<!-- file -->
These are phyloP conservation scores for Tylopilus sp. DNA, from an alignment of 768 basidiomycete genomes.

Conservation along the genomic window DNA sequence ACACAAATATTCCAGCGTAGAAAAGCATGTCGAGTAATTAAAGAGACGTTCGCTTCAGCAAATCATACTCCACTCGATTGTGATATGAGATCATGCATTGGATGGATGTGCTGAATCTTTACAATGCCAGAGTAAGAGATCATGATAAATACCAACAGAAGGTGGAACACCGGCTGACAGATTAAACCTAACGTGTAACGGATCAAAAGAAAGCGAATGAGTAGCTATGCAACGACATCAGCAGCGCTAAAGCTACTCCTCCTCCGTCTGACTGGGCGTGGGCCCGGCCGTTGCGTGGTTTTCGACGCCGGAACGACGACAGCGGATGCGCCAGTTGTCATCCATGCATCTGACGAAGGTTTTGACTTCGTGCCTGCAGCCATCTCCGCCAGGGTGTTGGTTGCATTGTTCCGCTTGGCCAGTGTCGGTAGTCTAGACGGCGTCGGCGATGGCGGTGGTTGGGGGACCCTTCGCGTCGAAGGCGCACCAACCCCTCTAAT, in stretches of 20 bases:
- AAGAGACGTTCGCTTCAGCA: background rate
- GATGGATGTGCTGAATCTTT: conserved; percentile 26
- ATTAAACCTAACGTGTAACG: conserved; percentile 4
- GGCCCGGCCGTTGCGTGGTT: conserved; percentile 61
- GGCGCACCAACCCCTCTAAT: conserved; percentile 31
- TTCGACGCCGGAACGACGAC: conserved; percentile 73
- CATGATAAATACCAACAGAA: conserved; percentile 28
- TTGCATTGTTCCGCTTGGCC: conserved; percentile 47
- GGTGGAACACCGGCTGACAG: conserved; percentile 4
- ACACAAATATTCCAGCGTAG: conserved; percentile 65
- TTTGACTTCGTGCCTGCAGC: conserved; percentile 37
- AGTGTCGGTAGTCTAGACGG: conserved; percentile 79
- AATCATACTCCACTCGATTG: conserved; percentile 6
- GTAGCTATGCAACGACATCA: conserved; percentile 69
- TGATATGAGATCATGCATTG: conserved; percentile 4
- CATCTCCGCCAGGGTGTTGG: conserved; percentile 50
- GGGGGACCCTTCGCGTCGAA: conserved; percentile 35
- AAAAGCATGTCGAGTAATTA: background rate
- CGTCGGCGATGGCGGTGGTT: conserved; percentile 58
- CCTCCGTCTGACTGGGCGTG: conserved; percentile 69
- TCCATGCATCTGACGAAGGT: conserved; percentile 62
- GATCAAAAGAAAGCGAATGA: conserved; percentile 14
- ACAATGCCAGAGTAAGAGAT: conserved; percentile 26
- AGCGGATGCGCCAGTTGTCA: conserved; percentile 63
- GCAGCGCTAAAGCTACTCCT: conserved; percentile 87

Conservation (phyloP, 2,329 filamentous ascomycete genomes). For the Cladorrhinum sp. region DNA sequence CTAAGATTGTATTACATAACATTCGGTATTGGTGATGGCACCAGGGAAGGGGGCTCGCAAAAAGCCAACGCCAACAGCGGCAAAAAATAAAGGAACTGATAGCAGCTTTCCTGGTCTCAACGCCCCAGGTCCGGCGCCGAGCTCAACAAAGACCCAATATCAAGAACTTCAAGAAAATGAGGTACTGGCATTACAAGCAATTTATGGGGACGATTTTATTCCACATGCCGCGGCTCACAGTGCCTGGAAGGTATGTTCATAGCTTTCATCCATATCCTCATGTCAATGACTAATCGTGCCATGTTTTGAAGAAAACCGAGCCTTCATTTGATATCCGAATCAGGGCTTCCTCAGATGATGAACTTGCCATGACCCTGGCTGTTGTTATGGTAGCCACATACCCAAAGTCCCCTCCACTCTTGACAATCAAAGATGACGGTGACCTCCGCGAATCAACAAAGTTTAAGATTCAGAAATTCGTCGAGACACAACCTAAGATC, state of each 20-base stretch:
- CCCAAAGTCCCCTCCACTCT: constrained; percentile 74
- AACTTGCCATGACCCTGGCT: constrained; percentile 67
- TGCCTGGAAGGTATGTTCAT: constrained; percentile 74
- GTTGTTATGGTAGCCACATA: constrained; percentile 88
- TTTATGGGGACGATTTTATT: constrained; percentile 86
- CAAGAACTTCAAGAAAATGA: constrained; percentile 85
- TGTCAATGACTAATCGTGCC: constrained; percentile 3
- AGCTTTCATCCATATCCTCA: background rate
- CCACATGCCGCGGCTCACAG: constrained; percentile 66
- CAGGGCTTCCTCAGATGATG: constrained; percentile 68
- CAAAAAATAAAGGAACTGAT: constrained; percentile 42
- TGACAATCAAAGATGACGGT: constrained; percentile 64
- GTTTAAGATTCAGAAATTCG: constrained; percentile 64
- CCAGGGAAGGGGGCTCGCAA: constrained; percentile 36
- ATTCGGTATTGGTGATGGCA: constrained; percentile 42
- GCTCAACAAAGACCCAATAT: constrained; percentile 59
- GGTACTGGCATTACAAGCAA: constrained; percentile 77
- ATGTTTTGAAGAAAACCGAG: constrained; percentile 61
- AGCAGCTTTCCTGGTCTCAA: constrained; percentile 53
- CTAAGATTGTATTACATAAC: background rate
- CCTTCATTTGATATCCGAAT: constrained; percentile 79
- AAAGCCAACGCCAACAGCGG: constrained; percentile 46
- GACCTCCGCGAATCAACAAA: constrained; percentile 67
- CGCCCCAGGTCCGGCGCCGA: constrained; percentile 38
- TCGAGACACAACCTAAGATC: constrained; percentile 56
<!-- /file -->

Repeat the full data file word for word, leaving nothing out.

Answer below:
These are phyloP conservation scores for Tylopilus sp. DNA, from an alignment of 768 basidiomycete genomes.

Conservation along the genomic window DNA sequence ACACAAATATTCCAGCGTAGAAAAGCATGTCGAGTAATTAAAGAGACGTTCGCTTCAGCAAATCATACTCCACTCGATTGTGATATGAGATCATGCATTGGATGGATGTGCTGAATCTTTACAATGCCAGAGTAAGAGATCATGATAAATACCAACAGAAGGTGGAACACCGGCTGACAGATTAAACCTAACGTGTAACGGATCAAAAGAAAGCGAATGAGTAGCTATGCAACGACATCAGCAGCGCTAAAGCTACTCCTCCTCCGTCTGACTGGGCGTGGGCCCGGCCGTTGCGTGGTTTTCGACGCCGGAACGACGACAGCGGATGCGCCAGTTGTCATCCATGCATCTGACGAAGGTTTTGACTTCGTGCCTGCAGCCATCTCCGCCAGGGTGTTGGTTGCATTGTTCCGCTTGGCCAGTGTCGGTAGTCTAGACGGCGTCGGCGATGGCGGTGGTTGGGGGACCCTTCGCGTCGAAGGCGCACCAACCCCTCTAAT, in stretches of 20 bases:
- AAGAGACGTTCGCTTCAGCA: background rate
- GATGGATGTGCTGAATCTTT: conserved; percentile 26
- ATTAAACCTAACGTGTAACG: conserved; percentile 4
- GGCCCGGCCGTTGCGTGGTT: conserved; percentile 61
- GGCGCACCAACCCCTCTAAT: conserved; percentile 31
- TTCGACGCCGGAACGACGAC: conserved; percentile 73
- CATGATAAATACCAACAGAA: conserved; percentile 28
- TTGCATTGTTCCGCTTGGCC: conserved; percentile 47
- GGTGGAACACCGGCTGACAG: conserved; percentile 4
- ACACAAATATTCCAGCGTAG: conserved; percentile 65
- TTTGACTTCGTGCCTGCAGC: conserved; percentile 37
- AGTGTCGGTAGTCTAGACGG: conserved; percentile 79
- AATCATACTCCACTCGATTG: conserved; percentile 6
- GTAGCTATGCAACGACATCA: conserved; percentile 69
- TGATATGAGATCATGCATTG: conserved; percentile 4
- CATCTCCGCCAGGGTGTTGG: conserved; percentile 50
- GGGGGACCCTTCGCGTCGAA: conserved; percentile 35
- AAAAGCATGTCGAGTAATTA: background rate
- CGTCGGCGATGGCGGTGGTT: conserved; percentile 58
- CCTCCGTCTGACTGGGCGTG: conserved; percentile 69
- TCCATGCATCTGACGAAGGT: conserved; percentile 62
- GATCAAAAGAAAGCGAATGA: conserved; percentile 14
- ACAATGCCAGAGTAAGAGAT: conserved; percentile 26
- AGCGGATGCGCCAGTTGTCA: conserved; percentile 63
- GCAGCGCTAAAGCTACTCCT: conserved; percentile 87

Conservation (phyloP, 2,329 filamentous ascomycete genomes). For the Cladorrhinum sp. region DNA sequence CTAAGATTGTATTACATAACATTCGGTATTGGTGATGGCACCAGGGAAGGGGGCTCGCAAAAAGCCAACGCCAACAGCGGCAAAAAATAAAGGAACTGATAGCAGCTTTCCTGGTCTCAACGCCCCAGGTCCGGCGCCGAGCTCAACAAAGACCCAATATCAAGAACTTCAAGAAAATGAGGTACTGGCATTACAAGCAATTTATGGGGACGATTTTATTCCACATGCCGCGGCTCACAGTGCCTGGAAGGTATGTTCATAGCTTTCATCCATATCCTCATGTCAATGACTAATCGTGCCATGTTTTGAAGAAAACCGAGCCTTCATTTGATATCCGAATCAGGGCTTCCTCAGATGATGAACTTGCCATGACCCTGGCTGTTGTTATGGTAGCCACATACCCAAAGTCCCCTCCACTCTTGACAATCAAAGATGACGGTGACCTCCGCGAATCAACAAAGTTTAAGATTCAGAAATTCGTCGAGACACAACCTAAGATC, state of each 20-base stretch:
- CCCAAAGTCCCCTCCACTCT: constrained; percentile 74
- AACTTGCCATGACCCTGGCT: constrained; percentile 67
- TGCCTGGAAGGTATGTTCAT: constrained; percentile 74
- GTTGTTATGGTAGCCACATA: constrained; percentile 88
- TTTATGGGGACGATTTTATT: constrained; percentile 86
- CAAGAACTTCAAGAAAATGA: constrained; percentile 85
- TGTCAATGACTAATCGTGCC: constrained; percentile 3
- AGCTTTCATCCATATCCTCA: background rate
- CCACATGCCGCGGCTCACAG: constrained; percentile 66
- CAGGGCTTCCTCAGATGATG: constrained; percentile 68
- CAAAAAATAAAGGAACTGAT: constrained; percentile 42
- TGACAATCAAAGATGACGGT: constrained; percentile 64
- GTTTAAGATTCAGAAATTCG: constrained; percentile 64
- CCAGGGAAGGGGGCTCGCAA: constrained; percentile 36
- ATTCGGTATTGGTGATGGCA: constrained; percentile 42
- GCTCAACAAAGACCCAATAT: constrained; percentile 59
- GGTACTGGCATTACAAGCAA: constrained; percentile 77
- ATGTTTTGAAGAAAACCGAG: constrained; percentile 61
- AGCAGCTTTCCTGGTCTCAA: constrained; percentile 53
- CTAAGATTGTATTACATAAC: background rate
- CCTTCATTTGATATCCGAAT: constrained; percentile 79
- AAAGCCAACGCCAACAGCGG: constrained; percentile 46
- GACCTCCGCGAATCAACAAA: constrained; percentile 67
- CGCCCCAGGTCCGGCGCCGA: constrained; percentile 38
- TCGAGACACAACCTAAGATC: constrained; percentile 56